Date (UTC)

 Miss Distance
2001 FC58  2001-Mar-18 20:38

 0.1173 AU
2001 EC16  2001-Mar-23 16:00

 0.0113 AU
2001 FO32  2001-Mar-28 19:47

 0.1670 AU
1998 SF36  2001-Mar-29 18:37

 0.0383 AU
2001 FA58  2001-Apr-02 07:56

 0.1128 AU
1986 PA  2001-Apr-03 01:06

 0.1465 AU
2000 EE104  2001-Apr-12 20:37

 0.0822 AU

  • TOTAL LUNAR ECLIPSE: On Jan. 9, 2001, the full Moon glided through Earth's copper-colored shadow. [gallery]
  • CHRISTMAS ECLIPSE: Sky watchers across North America enjoyed a partial solar eclipse on Christmas Day 2000 [gallery]
  • LEONIDS 2000: Observers around the globe enjoyed three predicted episodes of shooting stars. [gallery]

Feb. 21, 2001: Nature's Tiniest Space Junk -- Using an experimental radar at the Marshall Space Flight Center, scientists are monitoring tiny but hazardous meteoroids that swarm around our planet.

Feb. 15, 2001: The Sun Does a Flip -- NASA scientists who monitor the Sun say our star's enormous magnetic field is reversing -- a sure sign that solar maximum is here.

Jan. 25, 2001: Earth's Invisible Magnetic Tail -- NASA's IMAGE spacecraft, the first to enjoy a global view of the magnetosphere, spotted a curious plasma tail pointing from Earth toward the Sun.

Jan. 4, 2001: Earth at Perihelion -- On January 4, 2001, our planet made its annual closest approach to the Sun.

Dec. 29, 2000: Millennium Meteors -- North Americans will have a front-row seat for a brief but powerful meteor shower on January 3, 2001.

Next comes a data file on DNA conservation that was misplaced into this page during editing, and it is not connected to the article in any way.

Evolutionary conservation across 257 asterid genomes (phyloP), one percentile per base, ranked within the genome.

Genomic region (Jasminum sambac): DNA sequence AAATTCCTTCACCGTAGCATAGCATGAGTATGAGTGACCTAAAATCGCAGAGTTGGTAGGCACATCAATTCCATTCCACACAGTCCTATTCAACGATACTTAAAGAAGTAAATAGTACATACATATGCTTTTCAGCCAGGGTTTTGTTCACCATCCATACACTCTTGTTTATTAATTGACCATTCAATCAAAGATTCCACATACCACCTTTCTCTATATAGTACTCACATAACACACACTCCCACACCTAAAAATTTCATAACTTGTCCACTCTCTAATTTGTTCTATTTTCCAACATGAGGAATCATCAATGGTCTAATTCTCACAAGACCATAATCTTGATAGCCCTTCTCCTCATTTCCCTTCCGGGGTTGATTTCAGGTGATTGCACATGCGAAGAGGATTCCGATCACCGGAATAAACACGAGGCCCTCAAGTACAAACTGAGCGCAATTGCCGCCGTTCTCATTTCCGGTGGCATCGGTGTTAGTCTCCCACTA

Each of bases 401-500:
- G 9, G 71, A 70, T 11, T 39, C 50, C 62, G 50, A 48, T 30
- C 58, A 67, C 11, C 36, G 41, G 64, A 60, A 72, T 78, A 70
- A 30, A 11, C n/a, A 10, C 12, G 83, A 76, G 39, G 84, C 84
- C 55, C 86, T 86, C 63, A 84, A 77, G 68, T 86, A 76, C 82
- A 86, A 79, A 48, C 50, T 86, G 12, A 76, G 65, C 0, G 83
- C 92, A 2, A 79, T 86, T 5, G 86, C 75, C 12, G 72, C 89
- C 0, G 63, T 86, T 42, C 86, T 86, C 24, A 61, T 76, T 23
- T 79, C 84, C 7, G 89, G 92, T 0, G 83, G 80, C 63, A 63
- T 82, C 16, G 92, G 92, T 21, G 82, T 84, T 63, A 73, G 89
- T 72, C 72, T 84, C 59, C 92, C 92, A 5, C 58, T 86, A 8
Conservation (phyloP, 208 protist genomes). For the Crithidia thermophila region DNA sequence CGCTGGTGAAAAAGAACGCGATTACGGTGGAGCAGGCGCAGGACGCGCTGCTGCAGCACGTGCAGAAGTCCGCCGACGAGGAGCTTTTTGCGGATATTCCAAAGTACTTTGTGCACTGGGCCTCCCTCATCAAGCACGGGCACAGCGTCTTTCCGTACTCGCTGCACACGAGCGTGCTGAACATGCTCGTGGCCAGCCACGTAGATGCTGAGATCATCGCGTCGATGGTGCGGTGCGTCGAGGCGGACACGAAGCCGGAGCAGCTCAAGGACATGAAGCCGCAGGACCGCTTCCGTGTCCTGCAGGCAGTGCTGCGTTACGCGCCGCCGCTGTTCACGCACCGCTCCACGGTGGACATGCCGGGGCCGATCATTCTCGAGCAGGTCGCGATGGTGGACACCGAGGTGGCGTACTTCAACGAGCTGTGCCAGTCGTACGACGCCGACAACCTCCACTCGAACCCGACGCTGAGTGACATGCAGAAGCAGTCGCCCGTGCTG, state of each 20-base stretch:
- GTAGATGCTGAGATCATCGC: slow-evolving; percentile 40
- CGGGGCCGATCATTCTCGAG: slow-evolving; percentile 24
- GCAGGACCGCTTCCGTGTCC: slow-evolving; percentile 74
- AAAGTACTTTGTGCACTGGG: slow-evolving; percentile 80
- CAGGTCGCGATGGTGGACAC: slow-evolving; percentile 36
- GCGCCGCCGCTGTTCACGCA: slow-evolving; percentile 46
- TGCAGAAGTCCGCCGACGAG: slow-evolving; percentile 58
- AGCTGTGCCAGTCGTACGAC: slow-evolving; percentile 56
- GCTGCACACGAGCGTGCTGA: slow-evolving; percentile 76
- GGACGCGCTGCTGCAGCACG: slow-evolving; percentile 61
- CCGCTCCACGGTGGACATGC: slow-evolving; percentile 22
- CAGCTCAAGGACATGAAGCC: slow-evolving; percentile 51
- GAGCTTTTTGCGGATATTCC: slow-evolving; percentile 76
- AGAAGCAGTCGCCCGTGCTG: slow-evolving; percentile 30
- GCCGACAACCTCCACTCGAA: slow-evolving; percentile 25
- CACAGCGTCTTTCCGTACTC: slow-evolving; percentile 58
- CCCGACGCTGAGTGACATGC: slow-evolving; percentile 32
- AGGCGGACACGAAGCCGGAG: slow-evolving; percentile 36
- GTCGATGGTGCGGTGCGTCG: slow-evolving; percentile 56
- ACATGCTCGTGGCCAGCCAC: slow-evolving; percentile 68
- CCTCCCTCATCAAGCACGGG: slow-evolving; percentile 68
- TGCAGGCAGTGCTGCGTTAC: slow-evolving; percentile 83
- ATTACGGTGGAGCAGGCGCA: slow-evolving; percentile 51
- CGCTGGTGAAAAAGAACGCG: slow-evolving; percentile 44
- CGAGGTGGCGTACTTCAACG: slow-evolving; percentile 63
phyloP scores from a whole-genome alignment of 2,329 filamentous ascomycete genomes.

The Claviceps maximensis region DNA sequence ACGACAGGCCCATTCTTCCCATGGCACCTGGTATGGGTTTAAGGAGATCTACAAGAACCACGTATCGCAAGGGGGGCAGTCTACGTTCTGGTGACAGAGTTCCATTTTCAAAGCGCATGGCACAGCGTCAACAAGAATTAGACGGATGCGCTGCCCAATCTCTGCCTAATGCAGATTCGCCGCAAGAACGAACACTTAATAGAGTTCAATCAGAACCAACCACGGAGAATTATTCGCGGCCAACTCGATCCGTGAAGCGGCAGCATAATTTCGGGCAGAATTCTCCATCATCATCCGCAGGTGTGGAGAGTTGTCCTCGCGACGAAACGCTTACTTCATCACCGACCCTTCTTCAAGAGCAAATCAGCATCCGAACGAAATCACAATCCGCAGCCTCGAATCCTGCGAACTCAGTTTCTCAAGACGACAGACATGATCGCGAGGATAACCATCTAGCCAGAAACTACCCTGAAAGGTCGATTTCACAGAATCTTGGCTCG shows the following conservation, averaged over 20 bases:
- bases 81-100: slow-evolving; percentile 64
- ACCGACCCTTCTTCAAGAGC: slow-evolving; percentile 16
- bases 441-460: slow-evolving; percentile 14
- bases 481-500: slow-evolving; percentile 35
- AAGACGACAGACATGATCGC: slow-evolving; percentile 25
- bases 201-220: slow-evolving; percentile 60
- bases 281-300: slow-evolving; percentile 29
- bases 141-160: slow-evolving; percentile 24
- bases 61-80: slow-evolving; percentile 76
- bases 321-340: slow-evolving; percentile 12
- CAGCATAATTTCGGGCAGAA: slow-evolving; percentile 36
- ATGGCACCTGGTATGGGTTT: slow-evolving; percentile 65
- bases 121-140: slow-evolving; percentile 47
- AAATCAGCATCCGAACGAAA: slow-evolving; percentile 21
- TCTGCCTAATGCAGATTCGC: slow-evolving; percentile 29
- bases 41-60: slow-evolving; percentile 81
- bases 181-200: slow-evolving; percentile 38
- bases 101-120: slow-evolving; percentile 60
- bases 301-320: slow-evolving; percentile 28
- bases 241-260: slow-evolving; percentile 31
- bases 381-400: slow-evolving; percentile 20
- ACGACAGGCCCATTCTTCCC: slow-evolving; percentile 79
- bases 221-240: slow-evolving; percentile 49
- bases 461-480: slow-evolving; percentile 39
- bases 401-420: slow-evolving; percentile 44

Dec. 28, 2000: Galileo Looks for Auroras on Ganymede -- NASA's durable Galileo spacecraft flew above the solar system's largest moon this morning in search of extraterrestrial "Northern Lights"

Dec. 22, 2000: Watching the Angry Sun -- Solar physicists are enjoying their best-ever look at a Solar Maximum thanks to NOAA and NASA satellites.

MORE SPACE WEATHER HEADLINES is sponsored in part by Ask Dr. Tech.

Caveat Emptor: Space weather forecasts that appear on this site are based in part on data from NASA and NOAA satellites and ground-monitoring stations. Predictions and explanations are formulated by Dr. Tony Phillips; they are not official statements of any government organ or guarantees of space weather activity.

Essential Web Links

NOAA Space Environment Center -- The official U.S. government bureau for real-time monitoring of solar and geophysical events, research in solar-terrestrial physics, and forecasting solar and geophysical disturbances.

Solar and Heliospheric Observatory -- Realtime and archival images of the Sun from SOHO. (European Mirror Site)

Daily Sunspot Summaries -- from the NOAA Space Environment Center.

Current Solar Images --a gallery of up-to-date solar pictures from the National Solar Data Analysis Center at the Goddard Space Flight Center.

The Latest SOHO Coronagraph Images -- from the Naval Research Lab

The Latest Space Weather Values -- from the NOAA Space Environment Center.

List of Potentially Hazardous Asteroids -- from the Harvard Minor Planet Center.

Observable Comets -- from the Harvard Minor Planet Center.

What is the Interplanetary Magnetic Field? -- A lucid answer from the University of Michigan.

Real-time Solar Wind Data -- from NASA's ACE spacecraft.

More Real-time Solar Wind Data -- from the Solar and Heliospheric Observatory Proton Monitor.

Aurora Forecast --from the University of Alaska's Geophysical Institute

Daily Solar Flare and Sunspot Data -- from the NOAA Space Environment Center.

Lists of Coronal Mass Ejections -- from 1998 to 2001.

NOAA geomagnetic latitude maps: North America, Eurasia, South Africa & Australia, South America

Quarterly Solar Flare and Sunspot Data: January - March 2000 -- from the NOAA Space Environment Center.

Quarterly Solar Flare and Sunspot Data: April - June 2000 -- from the NOAA Space Environment Center.

Quarterly Solar Flare and Sunspot Data: July - Sept 2000 -- from the NOAA Space Environment Center.

Quarterly Solar Flare and Sunspot Data: Oct. - Dec. 2000 -- from the NOAA Space Environment Center.